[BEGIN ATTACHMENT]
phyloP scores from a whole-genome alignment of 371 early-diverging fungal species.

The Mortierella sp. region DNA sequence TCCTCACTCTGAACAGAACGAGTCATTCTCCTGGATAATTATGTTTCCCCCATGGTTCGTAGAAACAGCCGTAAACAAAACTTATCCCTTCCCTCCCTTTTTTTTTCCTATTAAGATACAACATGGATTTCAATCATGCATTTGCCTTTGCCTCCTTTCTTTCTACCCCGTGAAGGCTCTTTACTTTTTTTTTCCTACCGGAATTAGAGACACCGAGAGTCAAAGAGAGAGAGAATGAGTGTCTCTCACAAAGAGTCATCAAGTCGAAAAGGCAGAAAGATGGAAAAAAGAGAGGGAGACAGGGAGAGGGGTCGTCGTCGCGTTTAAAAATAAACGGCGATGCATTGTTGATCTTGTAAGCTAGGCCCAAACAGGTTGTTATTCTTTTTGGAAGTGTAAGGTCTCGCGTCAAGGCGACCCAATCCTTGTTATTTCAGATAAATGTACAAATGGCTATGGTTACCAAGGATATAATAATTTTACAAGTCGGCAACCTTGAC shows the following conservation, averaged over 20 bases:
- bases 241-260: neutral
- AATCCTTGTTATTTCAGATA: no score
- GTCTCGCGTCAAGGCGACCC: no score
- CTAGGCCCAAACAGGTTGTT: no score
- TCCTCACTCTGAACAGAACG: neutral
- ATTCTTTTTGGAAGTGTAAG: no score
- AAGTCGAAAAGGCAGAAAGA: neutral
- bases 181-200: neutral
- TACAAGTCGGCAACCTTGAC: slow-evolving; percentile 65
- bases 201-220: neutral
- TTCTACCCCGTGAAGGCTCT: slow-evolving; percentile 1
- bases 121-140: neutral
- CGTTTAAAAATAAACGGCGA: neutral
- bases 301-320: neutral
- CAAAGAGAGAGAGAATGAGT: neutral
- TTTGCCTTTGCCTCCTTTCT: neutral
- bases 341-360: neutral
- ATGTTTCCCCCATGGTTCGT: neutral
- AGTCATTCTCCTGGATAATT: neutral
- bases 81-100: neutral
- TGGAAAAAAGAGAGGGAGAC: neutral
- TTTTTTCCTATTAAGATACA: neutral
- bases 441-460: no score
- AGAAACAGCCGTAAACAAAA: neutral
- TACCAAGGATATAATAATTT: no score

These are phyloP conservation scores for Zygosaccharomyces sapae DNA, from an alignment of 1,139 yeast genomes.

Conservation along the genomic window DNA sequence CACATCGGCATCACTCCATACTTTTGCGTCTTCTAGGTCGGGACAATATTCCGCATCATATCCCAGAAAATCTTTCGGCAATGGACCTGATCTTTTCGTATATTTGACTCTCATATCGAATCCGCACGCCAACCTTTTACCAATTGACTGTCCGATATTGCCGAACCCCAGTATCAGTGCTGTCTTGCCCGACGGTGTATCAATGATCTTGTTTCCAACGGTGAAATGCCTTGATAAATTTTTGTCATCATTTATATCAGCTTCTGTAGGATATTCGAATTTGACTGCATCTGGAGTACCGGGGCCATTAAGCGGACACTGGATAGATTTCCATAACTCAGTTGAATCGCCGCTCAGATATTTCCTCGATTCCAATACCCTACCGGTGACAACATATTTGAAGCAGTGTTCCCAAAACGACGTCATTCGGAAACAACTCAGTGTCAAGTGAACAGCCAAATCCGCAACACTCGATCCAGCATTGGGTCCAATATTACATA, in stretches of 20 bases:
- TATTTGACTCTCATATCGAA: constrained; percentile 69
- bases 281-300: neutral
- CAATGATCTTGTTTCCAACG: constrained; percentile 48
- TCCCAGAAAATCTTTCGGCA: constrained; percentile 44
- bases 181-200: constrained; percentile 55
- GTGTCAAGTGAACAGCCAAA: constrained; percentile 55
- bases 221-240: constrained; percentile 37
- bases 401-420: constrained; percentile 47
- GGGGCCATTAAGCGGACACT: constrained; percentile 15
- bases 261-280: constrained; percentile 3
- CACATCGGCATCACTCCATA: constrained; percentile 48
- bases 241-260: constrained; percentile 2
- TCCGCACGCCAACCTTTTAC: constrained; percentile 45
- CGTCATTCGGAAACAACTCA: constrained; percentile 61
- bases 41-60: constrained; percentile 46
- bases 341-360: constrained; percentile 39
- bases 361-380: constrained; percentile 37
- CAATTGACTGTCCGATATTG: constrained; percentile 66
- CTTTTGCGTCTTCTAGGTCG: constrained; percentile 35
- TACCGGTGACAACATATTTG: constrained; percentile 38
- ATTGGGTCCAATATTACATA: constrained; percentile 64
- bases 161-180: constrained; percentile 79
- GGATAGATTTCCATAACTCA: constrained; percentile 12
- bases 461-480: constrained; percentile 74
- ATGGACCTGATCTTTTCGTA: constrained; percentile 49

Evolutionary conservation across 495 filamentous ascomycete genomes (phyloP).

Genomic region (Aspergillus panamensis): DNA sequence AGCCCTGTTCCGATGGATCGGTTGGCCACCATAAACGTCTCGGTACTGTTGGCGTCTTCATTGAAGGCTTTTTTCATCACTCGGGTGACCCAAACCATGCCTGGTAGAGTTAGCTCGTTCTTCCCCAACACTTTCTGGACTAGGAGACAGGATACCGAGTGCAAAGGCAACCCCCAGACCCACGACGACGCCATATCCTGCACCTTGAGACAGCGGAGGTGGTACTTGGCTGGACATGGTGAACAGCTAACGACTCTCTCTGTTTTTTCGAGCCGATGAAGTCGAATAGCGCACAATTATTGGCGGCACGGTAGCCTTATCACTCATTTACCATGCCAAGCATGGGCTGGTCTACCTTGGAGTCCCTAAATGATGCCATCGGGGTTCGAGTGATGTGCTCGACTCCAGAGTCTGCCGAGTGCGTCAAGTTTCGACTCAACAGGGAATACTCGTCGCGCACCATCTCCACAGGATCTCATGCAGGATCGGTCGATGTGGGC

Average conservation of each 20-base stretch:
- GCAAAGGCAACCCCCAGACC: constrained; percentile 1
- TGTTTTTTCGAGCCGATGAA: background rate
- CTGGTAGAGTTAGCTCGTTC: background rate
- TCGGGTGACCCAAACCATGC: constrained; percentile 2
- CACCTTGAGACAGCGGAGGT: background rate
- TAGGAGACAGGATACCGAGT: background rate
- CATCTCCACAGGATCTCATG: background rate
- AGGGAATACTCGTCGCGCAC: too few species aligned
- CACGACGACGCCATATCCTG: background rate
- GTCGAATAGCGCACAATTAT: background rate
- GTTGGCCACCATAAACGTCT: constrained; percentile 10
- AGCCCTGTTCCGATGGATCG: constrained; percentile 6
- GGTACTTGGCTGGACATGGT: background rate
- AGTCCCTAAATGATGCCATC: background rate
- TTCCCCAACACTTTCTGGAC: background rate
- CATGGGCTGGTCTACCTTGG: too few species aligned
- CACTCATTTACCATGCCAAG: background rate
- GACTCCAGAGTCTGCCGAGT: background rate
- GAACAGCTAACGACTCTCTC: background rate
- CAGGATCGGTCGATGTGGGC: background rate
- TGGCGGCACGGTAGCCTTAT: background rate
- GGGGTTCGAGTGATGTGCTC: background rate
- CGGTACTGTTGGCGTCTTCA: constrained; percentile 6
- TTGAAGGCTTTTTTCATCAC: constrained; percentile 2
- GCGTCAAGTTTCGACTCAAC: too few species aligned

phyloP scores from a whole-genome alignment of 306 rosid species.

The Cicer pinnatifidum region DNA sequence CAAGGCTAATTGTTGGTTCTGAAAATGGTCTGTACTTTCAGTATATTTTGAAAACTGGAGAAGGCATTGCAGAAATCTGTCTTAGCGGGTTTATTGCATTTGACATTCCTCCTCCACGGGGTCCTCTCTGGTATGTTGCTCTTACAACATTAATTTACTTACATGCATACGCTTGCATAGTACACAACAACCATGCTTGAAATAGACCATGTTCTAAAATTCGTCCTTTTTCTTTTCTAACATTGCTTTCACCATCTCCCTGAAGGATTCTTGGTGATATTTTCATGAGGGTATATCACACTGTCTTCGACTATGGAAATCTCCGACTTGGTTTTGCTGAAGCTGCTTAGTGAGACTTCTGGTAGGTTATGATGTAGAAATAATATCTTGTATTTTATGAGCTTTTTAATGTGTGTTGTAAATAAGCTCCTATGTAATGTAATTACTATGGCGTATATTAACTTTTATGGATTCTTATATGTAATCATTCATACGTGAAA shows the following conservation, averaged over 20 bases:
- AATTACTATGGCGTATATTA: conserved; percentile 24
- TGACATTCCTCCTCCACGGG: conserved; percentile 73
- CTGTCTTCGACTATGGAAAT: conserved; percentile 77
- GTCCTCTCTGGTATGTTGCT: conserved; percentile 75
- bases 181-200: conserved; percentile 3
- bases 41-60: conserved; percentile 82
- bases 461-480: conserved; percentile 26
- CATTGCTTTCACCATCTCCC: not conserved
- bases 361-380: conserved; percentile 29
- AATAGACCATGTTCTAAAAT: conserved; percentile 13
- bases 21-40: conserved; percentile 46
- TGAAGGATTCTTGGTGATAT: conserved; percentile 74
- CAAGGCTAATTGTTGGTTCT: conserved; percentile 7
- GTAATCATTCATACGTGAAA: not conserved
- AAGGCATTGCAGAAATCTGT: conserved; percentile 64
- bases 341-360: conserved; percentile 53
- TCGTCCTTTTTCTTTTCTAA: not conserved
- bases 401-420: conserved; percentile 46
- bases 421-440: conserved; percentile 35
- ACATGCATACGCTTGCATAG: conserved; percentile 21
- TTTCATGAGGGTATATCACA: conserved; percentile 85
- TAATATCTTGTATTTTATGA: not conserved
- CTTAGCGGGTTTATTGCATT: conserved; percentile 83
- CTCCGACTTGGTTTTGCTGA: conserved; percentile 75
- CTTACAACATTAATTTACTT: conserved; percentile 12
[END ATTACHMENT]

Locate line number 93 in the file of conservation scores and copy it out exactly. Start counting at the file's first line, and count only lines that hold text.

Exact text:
- bases 361-380: conserved; percentile 29